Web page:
students and forces them to concentrate to begin learning the language 
    and customs of Japan.  These customs are common to karate all over the 
    the world.  Bowing is part of the Japanese culture.  It is how the 
    Japanese greet each other, show respect for each other, and thank each other 
    - just as we may use a wave or a handshake.  In karate classes, we bow for 
    those same purposes.  There is no worship involved - only a show of respect 
    in the way of a different culture.

15. What about uniforms? Do I need one?
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    The uniform worn by karate students is called a gi (pronounced like the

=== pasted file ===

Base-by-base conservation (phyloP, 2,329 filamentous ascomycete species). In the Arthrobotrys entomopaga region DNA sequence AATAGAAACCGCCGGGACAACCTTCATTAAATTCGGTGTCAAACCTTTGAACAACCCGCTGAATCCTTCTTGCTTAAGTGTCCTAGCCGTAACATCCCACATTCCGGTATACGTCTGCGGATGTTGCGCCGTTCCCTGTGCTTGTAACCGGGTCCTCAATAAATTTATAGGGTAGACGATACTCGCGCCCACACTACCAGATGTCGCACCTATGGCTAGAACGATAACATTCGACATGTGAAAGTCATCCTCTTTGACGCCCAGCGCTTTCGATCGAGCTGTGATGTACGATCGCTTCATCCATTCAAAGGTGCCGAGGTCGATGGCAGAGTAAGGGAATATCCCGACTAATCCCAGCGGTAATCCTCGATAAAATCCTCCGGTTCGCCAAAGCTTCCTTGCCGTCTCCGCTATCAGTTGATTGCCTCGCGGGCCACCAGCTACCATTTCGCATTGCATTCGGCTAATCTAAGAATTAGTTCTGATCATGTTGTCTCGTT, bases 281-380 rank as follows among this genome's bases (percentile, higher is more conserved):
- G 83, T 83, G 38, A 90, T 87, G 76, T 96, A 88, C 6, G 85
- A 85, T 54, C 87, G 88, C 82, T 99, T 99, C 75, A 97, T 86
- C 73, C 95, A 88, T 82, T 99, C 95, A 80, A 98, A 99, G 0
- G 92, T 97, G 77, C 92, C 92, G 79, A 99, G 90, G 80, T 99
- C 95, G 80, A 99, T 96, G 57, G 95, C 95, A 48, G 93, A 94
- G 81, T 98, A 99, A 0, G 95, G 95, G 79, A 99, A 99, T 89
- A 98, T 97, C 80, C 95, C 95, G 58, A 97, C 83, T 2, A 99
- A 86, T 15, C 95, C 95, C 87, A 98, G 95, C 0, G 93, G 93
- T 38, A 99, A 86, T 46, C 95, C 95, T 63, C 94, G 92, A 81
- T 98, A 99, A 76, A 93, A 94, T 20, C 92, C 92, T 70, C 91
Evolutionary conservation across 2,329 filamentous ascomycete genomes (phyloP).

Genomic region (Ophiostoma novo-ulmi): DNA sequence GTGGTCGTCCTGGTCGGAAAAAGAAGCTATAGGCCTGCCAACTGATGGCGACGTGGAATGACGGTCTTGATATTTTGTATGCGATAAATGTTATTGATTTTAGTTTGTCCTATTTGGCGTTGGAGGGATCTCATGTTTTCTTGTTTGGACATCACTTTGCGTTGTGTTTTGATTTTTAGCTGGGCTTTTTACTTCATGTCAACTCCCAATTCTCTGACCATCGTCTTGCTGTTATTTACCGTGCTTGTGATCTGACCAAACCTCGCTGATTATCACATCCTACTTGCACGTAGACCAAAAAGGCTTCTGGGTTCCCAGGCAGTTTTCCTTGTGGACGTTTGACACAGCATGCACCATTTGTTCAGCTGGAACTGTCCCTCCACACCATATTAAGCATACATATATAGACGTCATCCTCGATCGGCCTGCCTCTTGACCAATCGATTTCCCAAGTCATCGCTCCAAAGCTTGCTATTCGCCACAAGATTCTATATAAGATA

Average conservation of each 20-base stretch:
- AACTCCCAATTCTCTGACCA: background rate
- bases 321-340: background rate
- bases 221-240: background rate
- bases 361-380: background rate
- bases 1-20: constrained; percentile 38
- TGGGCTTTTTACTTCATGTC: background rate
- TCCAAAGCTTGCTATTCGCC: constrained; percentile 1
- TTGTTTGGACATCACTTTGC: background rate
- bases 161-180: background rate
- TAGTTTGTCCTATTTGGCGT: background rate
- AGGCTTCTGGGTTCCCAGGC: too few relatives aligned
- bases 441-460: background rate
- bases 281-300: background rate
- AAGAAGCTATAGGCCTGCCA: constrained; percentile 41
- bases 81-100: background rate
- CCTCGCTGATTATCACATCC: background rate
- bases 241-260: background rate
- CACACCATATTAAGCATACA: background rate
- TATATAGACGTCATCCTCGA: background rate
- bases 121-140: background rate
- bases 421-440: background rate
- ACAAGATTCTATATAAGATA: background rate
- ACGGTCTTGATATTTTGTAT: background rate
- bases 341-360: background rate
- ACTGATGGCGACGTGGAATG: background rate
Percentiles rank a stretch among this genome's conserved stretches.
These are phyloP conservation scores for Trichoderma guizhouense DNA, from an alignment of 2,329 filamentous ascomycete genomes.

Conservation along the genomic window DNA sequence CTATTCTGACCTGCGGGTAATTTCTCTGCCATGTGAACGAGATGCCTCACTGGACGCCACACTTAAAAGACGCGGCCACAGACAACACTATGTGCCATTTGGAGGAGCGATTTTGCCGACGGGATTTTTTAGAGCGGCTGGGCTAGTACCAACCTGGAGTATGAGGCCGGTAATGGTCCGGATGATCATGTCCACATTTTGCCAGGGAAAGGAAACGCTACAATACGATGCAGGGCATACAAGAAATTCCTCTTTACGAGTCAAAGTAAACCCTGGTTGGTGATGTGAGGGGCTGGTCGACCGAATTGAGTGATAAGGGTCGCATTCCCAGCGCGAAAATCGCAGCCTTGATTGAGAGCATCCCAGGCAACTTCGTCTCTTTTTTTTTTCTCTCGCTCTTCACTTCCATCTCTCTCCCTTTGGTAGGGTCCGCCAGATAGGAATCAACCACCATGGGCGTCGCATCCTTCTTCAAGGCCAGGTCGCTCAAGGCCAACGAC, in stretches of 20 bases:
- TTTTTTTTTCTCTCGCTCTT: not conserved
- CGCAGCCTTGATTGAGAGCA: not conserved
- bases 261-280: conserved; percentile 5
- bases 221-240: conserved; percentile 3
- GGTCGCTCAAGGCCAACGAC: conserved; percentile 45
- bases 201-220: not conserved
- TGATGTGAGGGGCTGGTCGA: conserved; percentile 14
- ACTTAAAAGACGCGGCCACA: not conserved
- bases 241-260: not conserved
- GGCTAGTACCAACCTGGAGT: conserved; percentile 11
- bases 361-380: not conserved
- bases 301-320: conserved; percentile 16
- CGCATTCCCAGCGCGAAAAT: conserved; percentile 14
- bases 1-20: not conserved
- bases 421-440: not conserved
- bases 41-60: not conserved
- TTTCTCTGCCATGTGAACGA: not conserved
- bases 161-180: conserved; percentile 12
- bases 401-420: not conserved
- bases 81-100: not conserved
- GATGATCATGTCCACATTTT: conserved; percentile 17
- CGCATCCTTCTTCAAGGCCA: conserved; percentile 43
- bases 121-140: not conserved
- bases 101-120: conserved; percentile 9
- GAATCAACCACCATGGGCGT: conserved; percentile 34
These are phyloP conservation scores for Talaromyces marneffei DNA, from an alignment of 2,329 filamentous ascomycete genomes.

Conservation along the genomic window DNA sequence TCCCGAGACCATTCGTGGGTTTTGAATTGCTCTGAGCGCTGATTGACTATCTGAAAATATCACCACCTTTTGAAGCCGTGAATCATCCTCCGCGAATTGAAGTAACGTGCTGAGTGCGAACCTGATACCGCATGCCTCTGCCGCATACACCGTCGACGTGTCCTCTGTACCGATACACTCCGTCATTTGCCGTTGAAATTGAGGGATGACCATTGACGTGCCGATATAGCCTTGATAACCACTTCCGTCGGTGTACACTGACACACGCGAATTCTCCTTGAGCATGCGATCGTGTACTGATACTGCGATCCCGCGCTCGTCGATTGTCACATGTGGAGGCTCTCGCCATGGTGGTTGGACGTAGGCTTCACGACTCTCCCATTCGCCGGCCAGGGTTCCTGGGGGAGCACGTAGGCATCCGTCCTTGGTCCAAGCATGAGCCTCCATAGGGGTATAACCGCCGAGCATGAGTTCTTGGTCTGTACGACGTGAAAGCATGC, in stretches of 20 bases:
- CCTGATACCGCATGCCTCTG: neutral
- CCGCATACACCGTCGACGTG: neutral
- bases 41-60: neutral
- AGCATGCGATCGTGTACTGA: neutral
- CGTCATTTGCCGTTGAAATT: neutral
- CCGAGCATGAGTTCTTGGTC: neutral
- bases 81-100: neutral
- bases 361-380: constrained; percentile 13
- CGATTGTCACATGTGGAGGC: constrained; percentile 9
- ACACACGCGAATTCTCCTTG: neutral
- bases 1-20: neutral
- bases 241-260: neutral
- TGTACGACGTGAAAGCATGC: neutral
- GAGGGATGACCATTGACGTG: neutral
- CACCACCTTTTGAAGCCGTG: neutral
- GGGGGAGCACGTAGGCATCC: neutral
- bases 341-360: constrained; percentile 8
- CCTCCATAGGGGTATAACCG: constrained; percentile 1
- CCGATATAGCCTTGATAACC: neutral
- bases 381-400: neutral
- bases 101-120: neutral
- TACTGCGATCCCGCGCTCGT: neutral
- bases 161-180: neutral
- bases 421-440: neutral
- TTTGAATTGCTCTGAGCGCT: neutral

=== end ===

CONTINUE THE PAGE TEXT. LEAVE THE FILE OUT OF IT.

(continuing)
last syllable in doggy).  It was adopted by Japanese karate students who
    modeled it after the uniforms worn by Judo students.  A gi is not required
    for YMCA or our college classes students and we recommend beginners do 
    not rush into purchasing one until they are sure they are interested.
    A uniform is provided for students when they first enroll at our
    main dojo. 

    We ask that uniforms be white with no emblems other than the Genbu-kai
    patch.  Whatever you wear should be clean.

    Students like the uniforms because they are loose and flexible, and the 
    students feel they "look like a serious student".  See your instructor 
    about purchasing one, or check at the KidSport Pro-Shop.

16. What about the emblems on the uniform?
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    Different organizations usually wear emblems on the uniforms to identify 
    their members.  It can be purchased for $5.00 and is not required.  We